When I was a teenager, I read a book called 13 Reasons Why. It made my heart ache and I sobbed through most of it because it told one of the most tragic stories imaginable through the eyes of a victim who could no longer speak for herself. It was horrifying and poignant and so awfully relatable. After I read it, the plot mostly left my mind, but the feelings I got from it hung around. I didn’t think of the book itself for years- that is, until it got picked up as a series by Netflix.
Popular stories garner attention, and attention makes money. As much as the company would like us to believe it acts out of a benevolent desire to improve the lives of its viewers and tell a vitally important story, the truth is money speaks more than any lessons television has to teach us. The series was widely anticipated, but the true attention came from the controversy surrounding the content.
13 Reasons Why is the story of Hannah Baker, who killed herself after an absolutely tragic but far-from-unique, series of events in her life. It’s the story of Clay Jensen, who loved her and was left behind. It’s the story of Bryce Walker, the serial rapist who victimized Hannah. It’s the story of Olivia Baker, the mother who has to wake up every day without her daughter. It’s a story of lives, and what happened when one ended. It’s full of raw emotions and hurt, heavy with things implied and left unsaid. Apparently, though, that works better on the page than the screen.
The television adaptation caught criticism for glorifying suicide and adult content in a show aimed at kids without proper warning. To combat these complaints, they started a website with resources and included trigger warnings before every episode and the suggestion to talk to someone about their feelings on the heavy subjects covered. It’s a nice, neat defense against criticisms that the show was irresponsible and heavy-handed. Netflix could have cut their losses and enjoyed the massive success of the show while learning from the experience. Instead, they decided to create another season based on the aftereffects of the events in the book.
Season one handled such difficult topics as depression, suicide, and sexual assault. Since there was a decent amount of uproar over the treatment of these topics, the writers apparently decided to throw every possible inflammatory topic in season two, making it into the world’s most popular after-school special. Suicide and sexual assault are still ever-present, but they added drug use and abuse, sexual dysfunction, infidelity, school shootings, and the many shortcomings of the legal system to the mix, just to spice things up.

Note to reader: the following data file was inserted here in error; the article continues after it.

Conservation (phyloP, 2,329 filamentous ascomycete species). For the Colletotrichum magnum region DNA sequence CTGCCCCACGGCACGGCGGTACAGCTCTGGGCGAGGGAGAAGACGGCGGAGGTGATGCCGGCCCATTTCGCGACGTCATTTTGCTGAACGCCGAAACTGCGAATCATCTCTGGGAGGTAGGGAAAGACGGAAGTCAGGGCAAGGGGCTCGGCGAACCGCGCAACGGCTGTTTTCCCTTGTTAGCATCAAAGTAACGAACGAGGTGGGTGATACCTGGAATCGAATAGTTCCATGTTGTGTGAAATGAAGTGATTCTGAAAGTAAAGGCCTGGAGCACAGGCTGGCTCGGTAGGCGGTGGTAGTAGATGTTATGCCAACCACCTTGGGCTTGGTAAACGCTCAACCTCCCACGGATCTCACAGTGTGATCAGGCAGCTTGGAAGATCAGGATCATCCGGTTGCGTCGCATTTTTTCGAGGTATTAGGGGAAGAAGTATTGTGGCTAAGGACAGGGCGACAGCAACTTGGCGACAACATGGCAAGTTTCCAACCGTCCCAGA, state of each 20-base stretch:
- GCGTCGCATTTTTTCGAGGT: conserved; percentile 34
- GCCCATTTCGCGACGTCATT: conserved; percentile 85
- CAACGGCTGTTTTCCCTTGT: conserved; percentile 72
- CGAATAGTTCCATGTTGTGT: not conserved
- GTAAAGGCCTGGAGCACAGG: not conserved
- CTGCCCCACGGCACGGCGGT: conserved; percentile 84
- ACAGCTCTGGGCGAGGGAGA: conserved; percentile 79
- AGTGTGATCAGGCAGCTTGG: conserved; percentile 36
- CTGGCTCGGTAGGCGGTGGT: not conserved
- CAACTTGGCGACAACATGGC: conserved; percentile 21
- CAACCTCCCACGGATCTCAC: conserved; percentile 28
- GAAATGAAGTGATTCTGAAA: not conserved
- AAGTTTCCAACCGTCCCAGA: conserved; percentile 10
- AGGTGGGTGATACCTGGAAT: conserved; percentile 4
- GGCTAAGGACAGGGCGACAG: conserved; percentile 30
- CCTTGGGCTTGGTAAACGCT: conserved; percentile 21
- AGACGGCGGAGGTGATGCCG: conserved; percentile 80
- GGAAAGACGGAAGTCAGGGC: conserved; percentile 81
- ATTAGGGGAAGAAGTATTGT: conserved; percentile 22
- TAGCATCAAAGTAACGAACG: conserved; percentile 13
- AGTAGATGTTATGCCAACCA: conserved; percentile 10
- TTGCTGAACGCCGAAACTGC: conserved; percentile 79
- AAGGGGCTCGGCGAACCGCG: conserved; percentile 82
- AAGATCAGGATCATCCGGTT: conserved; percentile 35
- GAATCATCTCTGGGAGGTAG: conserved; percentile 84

These are incredibly important topics and deserve to be addressed in the media. Everyone consumes and relates to these ideas differently based on their own personal background and experience with the subject matter. Some people may completely approve of the way these issues were handled. I do not.
Everything doesn’t need to be tied up in a bow and have a happy ending, but it doesn’t need to be a constant horror show either. The common thread of the series is that no one gets what they deserve and the bad guys win. Some would say that that’s accurate to real life, which may be true. But the show has the main protagonists constantly battling against the absolute worst society has to offer and, try as they might, nothing goes their way. It’s a constant us vs. them where the high schoolers, victims of myriad crimes and terrible circumstances, have to take matters into their own hands in the pursuit of some sort of justice.
There are redeeming aspects of the show to be sure. The courtroom scene addressing the widespread reality of sexual violence and Clay’s speech regarding how school shootings and other tragedies are frequently treated as nothing more than talking points by those in power show how much promise the show could have. Unfortunately, those provide only short moments of truly realistic release from the overplayed drama that permeates the rest of the show. These moments are surrounded by a kind of psychological torture porn that do little else but drive home the harsh realities of the world we live in.
This isn’t truly a critique of the show itself or the people who created it. The characters are all flawed in a way recognizable to anyone who has gone through even a sliver of what they have. The issue lies with a culture where this is normalized and can in any way be entertaining. If a show like this can be looked at as a realistic portrayal of life for anyone, let alone an accurate overall representation of our culture, there are more serious issues than any novel could cover. Watch the show, read the book, it really doesn’t matter who sees it if it isn’t talked about. So don’t just watch it alone and forget it; understand it, discuss it, and try to prevent it from becoming a documentary.